English version


From Longman Dictionary of Contemporary Englishinauguralin‧au‧gu‧ral /ɪˈnɔːɡjərəl $ ɪˈnɒː-/ adjective [only before noun]  1 an inaugural speech is the first given by someone who is starting an important job the president’s inaugural address the inaugural lecture of the new Professor of American Literature2 FIRSTan inaugural event is the first in a planned series of similar events the plane's inaugural flight the inaugural match of Major League Soccerinaugural noun [countable] American English More than 200,000 people attended Carter’s inaugural.
Examples from the Corpus
inauguralThe inaugural ball gown was an emphatic announcement that the first lady was going to play the style game her way.Over 500 people attended the inaugural ball.Even if he did politely turn down Branson's parting offer of a seat on Virgin's inaugural flight - for obvious reasons.The basis of their programme is clearly outlined in an inaugural lecture given by G. H. Bantock at Leicester in 1965.Professor Eston gave the inaugural lecture in 1860.The inaugural meeting drew a large audience.This Circle is the inaugural production of the Evidence Room's new space, and what a great space it is.The theater's inaugural season will consist of three plays.A month of arguing in Florida did no favours to the organisers of the inaugural social whirl.the governor's inaugural speech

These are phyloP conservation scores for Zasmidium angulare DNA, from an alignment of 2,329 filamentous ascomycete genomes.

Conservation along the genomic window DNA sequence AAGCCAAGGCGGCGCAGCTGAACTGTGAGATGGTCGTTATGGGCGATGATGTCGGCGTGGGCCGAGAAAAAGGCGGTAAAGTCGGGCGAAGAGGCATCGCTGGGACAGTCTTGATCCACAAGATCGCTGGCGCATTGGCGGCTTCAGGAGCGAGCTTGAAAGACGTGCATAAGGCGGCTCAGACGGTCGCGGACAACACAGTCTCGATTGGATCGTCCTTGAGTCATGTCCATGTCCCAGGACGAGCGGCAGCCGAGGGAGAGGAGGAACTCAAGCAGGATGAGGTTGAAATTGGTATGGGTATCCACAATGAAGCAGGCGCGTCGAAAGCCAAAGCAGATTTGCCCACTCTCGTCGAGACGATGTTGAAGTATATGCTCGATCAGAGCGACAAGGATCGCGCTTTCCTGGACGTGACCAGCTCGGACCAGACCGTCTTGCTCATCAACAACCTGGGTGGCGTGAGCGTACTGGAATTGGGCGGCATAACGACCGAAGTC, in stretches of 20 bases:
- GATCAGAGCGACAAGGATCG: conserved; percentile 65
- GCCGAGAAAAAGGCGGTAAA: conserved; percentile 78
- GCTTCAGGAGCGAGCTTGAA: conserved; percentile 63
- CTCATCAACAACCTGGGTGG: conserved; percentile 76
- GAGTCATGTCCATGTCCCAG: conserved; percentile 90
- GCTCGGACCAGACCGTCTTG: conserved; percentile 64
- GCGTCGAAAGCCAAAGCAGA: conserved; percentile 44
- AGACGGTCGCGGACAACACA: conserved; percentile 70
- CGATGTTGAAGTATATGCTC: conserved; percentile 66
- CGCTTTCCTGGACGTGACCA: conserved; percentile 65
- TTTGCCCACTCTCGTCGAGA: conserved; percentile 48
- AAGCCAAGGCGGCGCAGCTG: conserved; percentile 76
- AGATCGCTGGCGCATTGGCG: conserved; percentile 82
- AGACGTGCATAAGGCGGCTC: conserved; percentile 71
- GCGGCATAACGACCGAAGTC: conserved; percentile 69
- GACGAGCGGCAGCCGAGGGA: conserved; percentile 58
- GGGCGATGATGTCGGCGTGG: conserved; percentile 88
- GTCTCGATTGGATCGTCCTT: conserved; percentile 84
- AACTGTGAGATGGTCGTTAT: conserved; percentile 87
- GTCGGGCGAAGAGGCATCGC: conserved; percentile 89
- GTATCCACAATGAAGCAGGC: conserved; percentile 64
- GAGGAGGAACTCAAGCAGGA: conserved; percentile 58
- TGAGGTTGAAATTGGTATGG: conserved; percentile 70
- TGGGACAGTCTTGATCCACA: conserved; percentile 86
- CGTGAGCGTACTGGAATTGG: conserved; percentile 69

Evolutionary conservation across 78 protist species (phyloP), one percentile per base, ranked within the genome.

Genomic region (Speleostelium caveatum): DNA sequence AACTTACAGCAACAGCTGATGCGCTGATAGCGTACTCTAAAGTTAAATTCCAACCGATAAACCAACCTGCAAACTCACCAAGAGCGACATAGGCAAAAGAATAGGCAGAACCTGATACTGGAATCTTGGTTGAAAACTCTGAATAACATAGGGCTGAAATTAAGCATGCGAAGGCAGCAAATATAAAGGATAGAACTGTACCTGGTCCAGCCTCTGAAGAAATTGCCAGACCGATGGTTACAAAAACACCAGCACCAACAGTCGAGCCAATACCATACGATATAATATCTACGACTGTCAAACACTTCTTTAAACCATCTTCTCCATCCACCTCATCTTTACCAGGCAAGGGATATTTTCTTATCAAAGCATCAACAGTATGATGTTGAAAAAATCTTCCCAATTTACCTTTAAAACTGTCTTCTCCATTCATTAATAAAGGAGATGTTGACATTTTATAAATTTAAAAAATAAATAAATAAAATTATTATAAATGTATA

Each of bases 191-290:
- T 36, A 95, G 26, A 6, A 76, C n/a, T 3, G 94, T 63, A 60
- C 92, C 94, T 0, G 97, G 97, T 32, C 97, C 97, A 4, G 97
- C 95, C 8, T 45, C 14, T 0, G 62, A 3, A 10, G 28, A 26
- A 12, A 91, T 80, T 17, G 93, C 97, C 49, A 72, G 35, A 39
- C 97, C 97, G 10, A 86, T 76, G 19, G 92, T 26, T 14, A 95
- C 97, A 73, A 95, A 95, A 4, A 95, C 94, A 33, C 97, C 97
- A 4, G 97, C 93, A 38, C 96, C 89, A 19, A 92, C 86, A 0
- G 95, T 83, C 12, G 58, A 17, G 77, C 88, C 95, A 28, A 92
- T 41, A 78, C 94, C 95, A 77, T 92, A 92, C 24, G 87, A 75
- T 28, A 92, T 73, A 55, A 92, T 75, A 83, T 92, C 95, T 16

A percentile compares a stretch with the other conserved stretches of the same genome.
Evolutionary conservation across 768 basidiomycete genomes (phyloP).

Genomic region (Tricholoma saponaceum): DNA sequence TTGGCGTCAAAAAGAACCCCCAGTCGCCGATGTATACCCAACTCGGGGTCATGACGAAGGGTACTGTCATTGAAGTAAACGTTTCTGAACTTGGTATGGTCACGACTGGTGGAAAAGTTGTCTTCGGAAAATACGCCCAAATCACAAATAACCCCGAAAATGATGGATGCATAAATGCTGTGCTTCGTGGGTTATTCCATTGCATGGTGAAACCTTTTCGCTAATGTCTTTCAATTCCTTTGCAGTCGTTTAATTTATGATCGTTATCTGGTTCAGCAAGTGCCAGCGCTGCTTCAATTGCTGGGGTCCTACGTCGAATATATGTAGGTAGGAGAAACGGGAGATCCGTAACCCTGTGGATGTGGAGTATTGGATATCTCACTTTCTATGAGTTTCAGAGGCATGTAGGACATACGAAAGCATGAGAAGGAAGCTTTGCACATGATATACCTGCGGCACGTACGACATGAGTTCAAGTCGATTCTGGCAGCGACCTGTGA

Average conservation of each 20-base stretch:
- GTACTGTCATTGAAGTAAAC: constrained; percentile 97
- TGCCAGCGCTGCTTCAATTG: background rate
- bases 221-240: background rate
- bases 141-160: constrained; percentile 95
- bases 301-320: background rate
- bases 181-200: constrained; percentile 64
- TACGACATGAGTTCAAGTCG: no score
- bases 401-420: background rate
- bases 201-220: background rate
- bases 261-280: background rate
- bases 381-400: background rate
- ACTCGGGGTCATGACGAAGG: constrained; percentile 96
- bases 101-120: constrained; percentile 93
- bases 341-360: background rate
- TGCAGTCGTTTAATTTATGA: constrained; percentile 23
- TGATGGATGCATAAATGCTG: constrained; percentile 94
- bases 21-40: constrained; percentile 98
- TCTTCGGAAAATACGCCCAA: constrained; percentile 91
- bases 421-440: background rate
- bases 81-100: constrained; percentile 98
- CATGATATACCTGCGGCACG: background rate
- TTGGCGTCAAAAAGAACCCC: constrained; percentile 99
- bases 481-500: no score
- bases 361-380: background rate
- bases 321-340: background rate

From Longman Business Dictionaryinauguralin‧au‧gu‧ral /ɪˈnɔːgjərəlɪˈnɒː-/ adjective1inaugural meeting/flight/voyage etc the first in a series of meetings, flights etcThe problem was detected on the plane’s inaugural flight.2inaugural speech/lecture etc a speech, lecture etc given by a person who has taken up an important position, to introduce themselves and their ideasIn hisinaugural address, the president called attention to the needs of the homeless.
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